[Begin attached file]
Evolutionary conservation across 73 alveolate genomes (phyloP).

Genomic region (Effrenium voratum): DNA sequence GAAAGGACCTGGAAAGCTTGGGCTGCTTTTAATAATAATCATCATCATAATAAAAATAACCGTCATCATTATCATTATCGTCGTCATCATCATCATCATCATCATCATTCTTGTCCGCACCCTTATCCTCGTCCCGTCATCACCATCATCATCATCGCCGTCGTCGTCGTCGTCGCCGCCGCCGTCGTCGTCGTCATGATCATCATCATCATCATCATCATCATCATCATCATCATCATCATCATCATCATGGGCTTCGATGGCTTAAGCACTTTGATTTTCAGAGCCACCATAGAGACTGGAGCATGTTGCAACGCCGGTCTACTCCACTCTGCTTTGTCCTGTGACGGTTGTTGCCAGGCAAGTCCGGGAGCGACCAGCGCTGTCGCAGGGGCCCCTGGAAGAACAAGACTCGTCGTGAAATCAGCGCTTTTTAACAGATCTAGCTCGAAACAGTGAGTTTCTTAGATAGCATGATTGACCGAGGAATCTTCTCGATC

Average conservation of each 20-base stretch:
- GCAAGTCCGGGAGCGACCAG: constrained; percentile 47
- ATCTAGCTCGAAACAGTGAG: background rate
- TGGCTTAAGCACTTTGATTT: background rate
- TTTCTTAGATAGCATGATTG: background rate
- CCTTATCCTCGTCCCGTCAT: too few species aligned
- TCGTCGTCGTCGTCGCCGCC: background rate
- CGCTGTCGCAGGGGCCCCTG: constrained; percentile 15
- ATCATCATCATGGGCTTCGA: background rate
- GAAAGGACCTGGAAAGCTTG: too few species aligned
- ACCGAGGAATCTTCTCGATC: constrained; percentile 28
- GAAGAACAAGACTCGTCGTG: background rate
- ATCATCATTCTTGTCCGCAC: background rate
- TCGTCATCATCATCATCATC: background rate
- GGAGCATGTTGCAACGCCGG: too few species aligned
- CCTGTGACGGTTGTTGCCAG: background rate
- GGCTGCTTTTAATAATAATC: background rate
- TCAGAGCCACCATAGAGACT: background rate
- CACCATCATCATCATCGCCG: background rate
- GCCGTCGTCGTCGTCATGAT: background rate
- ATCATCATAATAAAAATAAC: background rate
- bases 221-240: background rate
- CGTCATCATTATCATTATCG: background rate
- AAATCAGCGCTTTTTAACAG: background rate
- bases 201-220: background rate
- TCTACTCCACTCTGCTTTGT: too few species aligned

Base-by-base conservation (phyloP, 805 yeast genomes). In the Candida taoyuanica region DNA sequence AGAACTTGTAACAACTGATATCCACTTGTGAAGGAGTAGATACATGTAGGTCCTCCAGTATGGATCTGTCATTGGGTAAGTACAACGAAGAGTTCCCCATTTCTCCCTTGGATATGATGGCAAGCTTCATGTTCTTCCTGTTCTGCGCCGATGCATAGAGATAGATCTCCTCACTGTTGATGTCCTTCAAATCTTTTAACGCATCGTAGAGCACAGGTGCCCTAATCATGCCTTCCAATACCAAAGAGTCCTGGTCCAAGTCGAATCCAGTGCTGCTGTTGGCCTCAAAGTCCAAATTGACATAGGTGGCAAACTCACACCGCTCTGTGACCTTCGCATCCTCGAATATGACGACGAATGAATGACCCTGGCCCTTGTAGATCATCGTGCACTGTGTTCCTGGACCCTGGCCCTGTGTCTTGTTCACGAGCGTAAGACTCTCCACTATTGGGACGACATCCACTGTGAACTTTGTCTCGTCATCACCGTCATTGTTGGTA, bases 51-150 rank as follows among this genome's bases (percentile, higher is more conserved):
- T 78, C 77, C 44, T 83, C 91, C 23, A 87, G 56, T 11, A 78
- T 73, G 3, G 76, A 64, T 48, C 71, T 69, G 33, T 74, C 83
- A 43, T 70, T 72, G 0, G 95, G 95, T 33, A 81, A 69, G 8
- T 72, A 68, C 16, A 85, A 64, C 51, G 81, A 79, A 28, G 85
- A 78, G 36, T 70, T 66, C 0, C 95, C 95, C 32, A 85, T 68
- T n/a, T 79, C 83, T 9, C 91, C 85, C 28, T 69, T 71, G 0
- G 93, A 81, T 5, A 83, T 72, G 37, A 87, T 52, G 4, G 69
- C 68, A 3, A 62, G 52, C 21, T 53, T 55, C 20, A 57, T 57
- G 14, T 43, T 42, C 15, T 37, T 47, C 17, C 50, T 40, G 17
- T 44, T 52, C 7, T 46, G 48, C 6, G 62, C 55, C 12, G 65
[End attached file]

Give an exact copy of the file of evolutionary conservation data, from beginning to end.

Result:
Evolutionary conservation across 73 alveolate genomes (phyloP).

Genomic region (Effrenium voratum): DNA sequence GAAAGGACCTGGAAAGCTTGGGCTGCTTTTAATAATAATCATCATCATAATAAAAATAACCGTCATCATTATCATTATCGTCGTCATCATCATCATCATCATCATCATTCTTGTCCGCACCCTTATCCTCGTCCCGTCATCACCATCATCATCATCGCCGTCGTCGTCGTCGTCGCCGCCGCCGTCGTCGTCGTCATGATCATCATCATCATCATCATCATCATCATCATCATCATCATCATCATCATCATGGGCTTCGATGGCTTAAGCACTTTGATTTTCAGAGCCACCATAGAGACTGGAGCATGTTGCAACGCCGGTCTACTCCACTCTGCTTTGTCCTGTGACGGTTGTTGCCAGGCAAGTCCGGGAGCGACCAGCGCTGTCGCAGGGGCCCCTGGAAGAACAAGACTCGTCGTGAAATCAGCGCTTTTTAACAGATCTAGCTCGAAACAGTGAGTTTCTTAGATAGCATGATTGACCGAGGAATCTTCTCGATC

Average conservation of each 20-base stretch:
- GCAAGTCCGGGAGCGACCAG: constrained; percentile 47
- ATCTAGCTCGAAACAGTGAG: background rate
- TGGCTTAAGCACTTTGATTT: background rate
- TTTCTTAGATAGCATGATTG: background rate
- CCTTATCCTCGTCCCGTCAT: too few species aligned
- TCGTCGTCGTCGTCGCCGCC: background rate
- CGCTGTCGCAGGGGCCCCTG: constrained; percentile 15
- ATCATCATCATGGGCTTCGA: background rate
- GAAAGGACCTGGAAAGCTTG: too few species aligned
- ACCGAGGAATCTTCTCGATC: constrained; percentile 28
- GAAGAACAAGACTCGTCGTG: background rate
- ATCATCATTCTTGTCCGCAC: background rate
- TCGTCATCATCATCATCATC: background rate
- GGAGCATGTTGCAACGCCGG: too few species aligned
- CCTGTGACGGTTGTTGCCAG: background rate
- GGCTGCTTTTAATAATAATC: background rate
- TCAGAGCCACCATAGAGACT: background rate
- CACCATCATCATCATCGCCG: background rate
- GCCGTCGTCGTCGTCATGAT: background rate
- ATCATCATAATAAAAATAAC: background rate
- bases 221-240: background rate
- CGTCATCATTATCATTATCG: background rate
- AAATCAGCGCTTTTTAACAG: background rate
- bases 201-220: background rate
- TCTACTCCACTCTGCTTTGT: too few species aligned

Base-by-base conservation (phyloP, 805 yeast genomes). In the Candida taoyuanica region DNA sequence AGAACTTGTAACAACTGATATCCACTTGTGAAGGAGTAGATACATGTAGGTCCTCCAGTATGGATCTGTCATTGGGTAAGTACAACGAAGAGTTCCCCATTTCTCCCTTGGATATGATGGCAAGCTTCATGTTCTTCCTGTTCTGCGCCGATGCATAGAGATAGATCTCCTCACTGTTGATGTCCTTCAAATCTTTTAACGCATCGTAGAGCACAGGTGCCCTAATCATGCCTTCCAATACCAAAGAGTCCTGGTCCAAGTCGAATCCAGTGCTGCTGTTGGCCTCAAAGTCCAAATTGACATAGGTGGCAAACTCACACCGCTCTGTGACCTTCGCATCCTCGAATATGACGACGAATGAATGACCCTGGCCCTTGTAGATCATCGTGCACTGTGTTCCTGGACCCTGGCCCTGTGTCTTGTTCACGAGCGTAAGACTCTCCACTATTGGGACGACATCCACTGTGAACTTTGTCTCGTCATCACCGTCATTGTTGGTA, bases 51-150 rank as follows among this genome's bases (percentile, higher is more conserved):
- T 78, C 77, C 44, T 83, C 91, C 23, A 87, G 56, T 11, A 78
- T 73, G 3, G 76, A 64, T 48, C 71, T 69, G 33, T 74, C 83
- A 43, T 70, T 72, G 0, G 95, G 95, T 33, A 81, A 69, G 8
- T 72, A 68, C 16, A 85, A 64, C 51, G 81, A 79, A 28, G 85
- A 78, G 36, T 70, T 66, C 0, C 95, C 95, C 32, A 85, T 68
- T n/a, T 79, C 83, T 9, C 91, C 85, C 28, T 69, T 71, G 0
- G 93, A 81, T 5, A 83, T 72, G 37, A 87, T 52, G 4, G 69
- C 68, A 3, A 62, G 52, C 21, T 53, T 55, C 20, A 57, T 57
- G 14, T 43, T 42, C 15, T 37, T 47, C 17, C 50, T 40, G 17
- T 44, T 52, C 7, T 46, G 48, C 6, G 62, C 55, C 12, G 65